Artist Robert Brinker explodes paintings for “Mindfunk” at the Art Base in Basalt
IF YOU GO …
What: Robert Brinker’s ‘Mindfunk’
Where: The Art Base, Basalt
When: Opening reception Friday, Oct. 11, 5-7 p.m.; artist talk Thursday, Oct. 24, 5:30 p.m.; exhibition runs through Nov. 1
More info: theartbase.org
Sometimes you want to put together a puzzle and sometimes you want to dump the pieces on the floor. Aspen-based artist Robert Brinker does both with shards and scraps from previous bodies of work in his new solo exhibition, “Mindfunk,” opening Friday at the Art Base in Basalt.
This fascinating new body of work includes several permutations of non-traditional paintings, originally inspired by bits of paper left over from Brinker’s signature cut-paper works.
“Mindfunk” may seem at first to be a departure from his best known practice. But the new work began quite literally from the same place.
Brinker saves everything. His studio — built into a steep hillside on West Buttermilk and shared with his partner of 25 years, Pamela Joseph — doubles as a sort of emporium of half-formed ideas, abandoned projects and the detritus of those completed. He’s found inspiration in seemingly mundane studio flotsam like his paint-smudged palettes and curled sheets of film. “Mindfunk” began with scraps of snipped paper he’d saved in piles.
Looking at the unintentional shapes left behind after meticulously crafting cut-paper clouds and dragons, he thought he might make something of them.
“You can see there are all these different cuts and shapes, where are pretty random because they were leftover bits,” he said, sifting through a pile of tiny paper shards Monday. “I’m using all the leftovers and being forced to use all these shapes that I probably never would have made.”
Brinker started by collaging the pieces together into small abstract pieces. Then he thought about how those collages might translate into paintings. But, in keeping with his career-long aesthetic interest in the power of layered textures, Brinker wasn’t content with a flat painting on canvas. Instead, he wanted to take the modular technique of the cut paper collages and translate it into a larger painting format — so he cut wood pieces, wrapped them in painted linen, and then fit them together like a jigsaw puzzle to form shaped canvases.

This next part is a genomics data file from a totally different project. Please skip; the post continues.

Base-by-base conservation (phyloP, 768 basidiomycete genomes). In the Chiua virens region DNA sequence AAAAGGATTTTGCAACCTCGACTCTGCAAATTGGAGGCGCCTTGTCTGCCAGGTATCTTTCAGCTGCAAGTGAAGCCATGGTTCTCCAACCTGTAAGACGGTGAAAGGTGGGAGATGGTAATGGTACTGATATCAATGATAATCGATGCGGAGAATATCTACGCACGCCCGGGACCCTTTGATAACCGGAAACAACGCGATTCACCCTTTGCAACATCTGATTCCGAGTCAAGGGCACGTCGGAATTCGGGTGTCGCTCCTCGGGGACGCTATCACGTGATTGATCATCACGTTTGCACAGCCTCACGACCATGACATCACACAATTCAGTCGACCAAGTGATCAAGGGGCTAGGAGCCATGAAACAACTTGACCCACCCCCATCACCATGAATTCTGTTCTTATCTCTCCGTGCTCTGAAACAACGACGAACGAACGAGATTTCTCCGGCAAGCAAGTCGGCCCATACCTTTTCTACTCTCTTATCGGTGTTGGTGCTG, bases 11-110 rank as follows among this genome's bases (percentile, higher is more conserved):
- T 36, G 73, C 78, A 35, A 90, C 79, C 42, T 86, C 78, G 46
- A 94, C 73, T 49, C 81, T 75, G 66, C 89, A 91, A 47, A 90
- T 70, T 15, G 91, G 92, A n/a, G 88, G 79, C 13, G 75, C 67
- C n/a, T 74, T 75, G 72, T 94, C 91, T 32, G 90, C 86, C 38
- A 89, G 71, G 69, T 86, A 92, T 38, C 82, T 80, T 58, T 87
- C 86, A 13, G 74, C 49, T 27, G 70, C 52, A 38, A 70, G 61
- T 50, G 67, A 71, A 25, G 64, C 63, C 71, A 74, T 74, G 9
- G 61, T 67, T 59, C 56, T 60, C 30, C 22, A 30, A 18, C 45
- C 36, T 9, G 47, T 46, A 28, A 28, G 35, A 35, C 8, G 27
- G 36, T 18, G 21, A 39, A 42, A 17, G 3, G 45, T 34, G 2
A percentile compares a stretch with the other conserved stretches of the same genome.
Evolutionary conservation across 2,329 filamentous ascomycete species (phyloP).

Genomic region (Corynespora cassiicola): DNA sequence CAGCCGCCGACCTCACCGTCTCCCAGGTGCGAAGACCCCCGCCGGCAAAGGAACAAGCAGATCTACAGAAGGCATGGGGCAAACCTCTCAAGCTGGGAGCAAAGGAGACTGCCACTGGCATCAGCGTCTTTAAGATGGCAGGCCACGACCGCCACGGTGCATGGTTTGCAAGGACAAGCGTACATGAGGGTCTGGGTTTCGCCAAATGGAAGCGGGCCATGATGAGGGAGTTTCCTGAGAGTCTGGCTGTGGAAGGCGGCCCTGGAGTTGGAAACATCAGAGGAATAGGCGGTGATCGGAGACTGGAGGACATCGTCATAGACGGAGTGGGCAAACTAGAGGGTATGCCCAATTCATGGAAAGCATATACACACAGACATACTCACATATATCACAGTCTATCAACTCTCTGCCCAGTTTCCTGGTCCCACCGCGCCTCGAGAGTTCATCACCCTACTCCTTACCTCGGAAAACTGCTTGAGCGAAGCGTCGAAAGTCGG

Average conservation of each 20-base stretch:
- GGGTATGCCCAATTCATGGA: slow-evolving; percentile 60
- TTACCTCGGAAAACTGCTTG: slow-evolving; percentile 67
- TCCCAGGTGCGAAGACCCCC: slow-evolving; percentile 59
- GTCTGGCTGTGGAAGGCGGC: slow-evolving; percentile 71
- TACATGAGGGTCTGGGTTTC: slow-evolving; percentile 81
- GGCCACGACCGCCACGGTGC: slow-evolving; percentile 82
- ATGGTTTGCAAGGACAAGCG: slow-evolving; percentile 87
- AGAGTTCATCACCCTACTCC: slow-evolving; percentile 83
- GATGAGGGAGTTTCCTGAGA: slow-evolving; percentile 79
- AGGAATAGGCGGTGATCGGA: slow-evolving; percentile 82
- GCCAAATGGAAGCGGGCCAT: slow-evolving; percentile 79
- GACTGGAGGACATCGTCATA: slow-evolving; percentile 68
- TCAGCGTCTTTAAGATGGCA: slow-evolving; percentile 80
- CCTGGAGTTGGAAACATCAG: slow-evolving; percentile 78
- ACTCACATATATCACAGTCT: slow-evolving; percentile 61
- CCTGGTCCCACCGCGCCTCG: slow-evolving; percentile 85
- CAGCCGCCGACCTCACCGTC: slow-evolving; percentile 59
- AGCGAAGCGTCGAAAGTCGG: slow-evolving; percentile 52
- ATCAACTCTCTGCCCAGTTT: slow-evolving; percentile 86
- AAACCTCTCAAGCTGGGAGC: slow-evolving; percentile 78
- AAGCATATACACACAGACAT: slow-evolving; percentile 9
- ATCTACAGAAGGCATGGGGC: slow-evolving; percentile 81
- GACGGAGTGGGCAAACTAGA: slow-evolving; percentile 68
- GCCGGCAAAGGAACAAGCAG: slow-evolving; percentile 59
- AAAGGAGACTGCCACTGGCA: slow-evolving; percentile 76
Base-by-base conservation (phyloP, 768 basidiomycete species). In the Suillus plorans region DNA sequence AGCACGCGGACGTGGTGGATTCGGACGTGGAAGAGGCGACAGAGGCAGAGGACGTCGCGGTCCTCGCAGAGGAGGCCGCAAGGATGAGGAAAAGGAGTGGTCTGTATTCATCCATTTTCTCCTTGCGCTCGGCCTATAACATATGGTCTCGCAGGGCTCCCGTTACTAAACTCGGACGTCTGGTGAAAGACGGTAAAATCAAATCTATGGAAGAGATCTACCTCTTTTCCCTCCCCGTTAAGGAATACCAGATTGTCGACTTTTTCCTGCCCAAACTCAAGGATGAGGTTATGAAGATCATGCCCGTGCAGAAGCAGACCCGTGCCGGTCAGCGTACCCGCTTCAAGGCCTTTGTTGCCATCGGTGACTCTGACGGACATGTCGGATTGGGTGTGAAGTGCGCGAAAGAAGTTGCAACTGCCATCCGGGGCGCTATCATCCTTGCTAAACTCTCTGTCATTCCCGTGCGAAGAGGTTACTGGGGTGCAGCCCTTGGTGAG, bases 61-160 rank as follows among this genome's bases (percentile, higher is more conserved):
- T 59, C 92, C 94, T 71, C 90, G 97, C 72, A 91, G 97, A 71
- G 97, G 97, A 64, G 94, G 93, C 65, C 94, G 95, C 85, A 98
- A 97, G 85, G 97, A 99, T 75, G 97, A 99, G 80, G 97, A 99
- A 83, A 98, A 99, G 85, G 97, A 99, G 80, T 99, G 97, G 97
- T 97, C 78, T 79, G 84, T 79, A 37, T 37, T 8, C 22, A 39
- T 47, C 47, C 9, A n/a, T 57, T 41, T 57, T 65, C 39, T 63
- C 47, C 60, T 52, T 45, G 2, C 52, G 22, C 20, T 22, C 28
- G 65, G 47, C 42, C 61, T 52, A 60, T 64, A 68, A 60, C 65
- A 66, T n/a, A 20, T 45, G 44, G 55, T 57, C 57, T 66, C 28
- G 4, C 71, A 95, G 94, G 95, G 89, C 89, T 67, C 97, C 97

“It’s not a duplicate,” he said, looking from a collage on a workbench to painting on the wall. “It’s a next step.”
The step after that was an explosion.
In the process of making the jigsaw paintings, Brinker was inspired by seeing the pieces separated and spread across his studio floor. So he began experimenting with works that didn’t put the pieces back together.
“It helped me make something I never could have made before,” he recalled. “I said, ‘I actually want to explode them.’”
The explosions are the two centerpiece installations of the “Mindfunk” exhibition: sculpted and painted shapes spread across the walls and covered in abstract imagery and dot patterns. One, “Mindfunk Grisaille Explosion,” is rendered in grays. The other, “Mindfunk Color Explosion,” bursts in day-glo colors with abstract strokes of paint reminiscent of street art graffiti and “Saved By the Bell” typography. (Brinker is visually omnivorous, taking his cues from photo portraiture, pixel patterns, commercial signage, neo-classical imagery and kids’ cereal box cartoons.)
Brinker has exhibited internationally and locally, but this weekend’s opening marks his first show at the Art Base. He said the nonprofit gallery gave him compete freedom to do what he wanted with the show, which led him to explore this completely new terrain as an artist.
Brinker first arrived in the mountains in 1993, running the print shop at Anderson Ranch Arts Center. In the decades since, he’s shown frequently in Aspen galleries — most recently at Harvey Preston Gallery — as well as being represented at Michael Warren Contemporary in Denver and Francis M. Naumann in Manhattan.
His best known work through the years have been his intricate and beguiling cut paper works, such as his “Chasing Dragons” series which used the recognizable pattern of Chinese cut-paper dragons but was embedded with imagery of nude models.
Brinker’s detail work on his cut-paper pieces is tough on the hands. So, by physical necessity, his studio practice includes other forms that give his hand muscles a break — photography and collage and collaborations with Joseph (their “Hybrids” series was exhibited at Francis Naumann in the spring).
“There are a lot of similarities and overlap, even though I’m more abstract and she is dealing with more with social and political issues,” Brinker said of their influence on one another.
Brinker expects to keep working on the exploded “Mindfunk” series, and expects the idea to continue morphing into new forms.
“I’m going to continue to make them,” Brinker said, “and make them from bigger pieces.”
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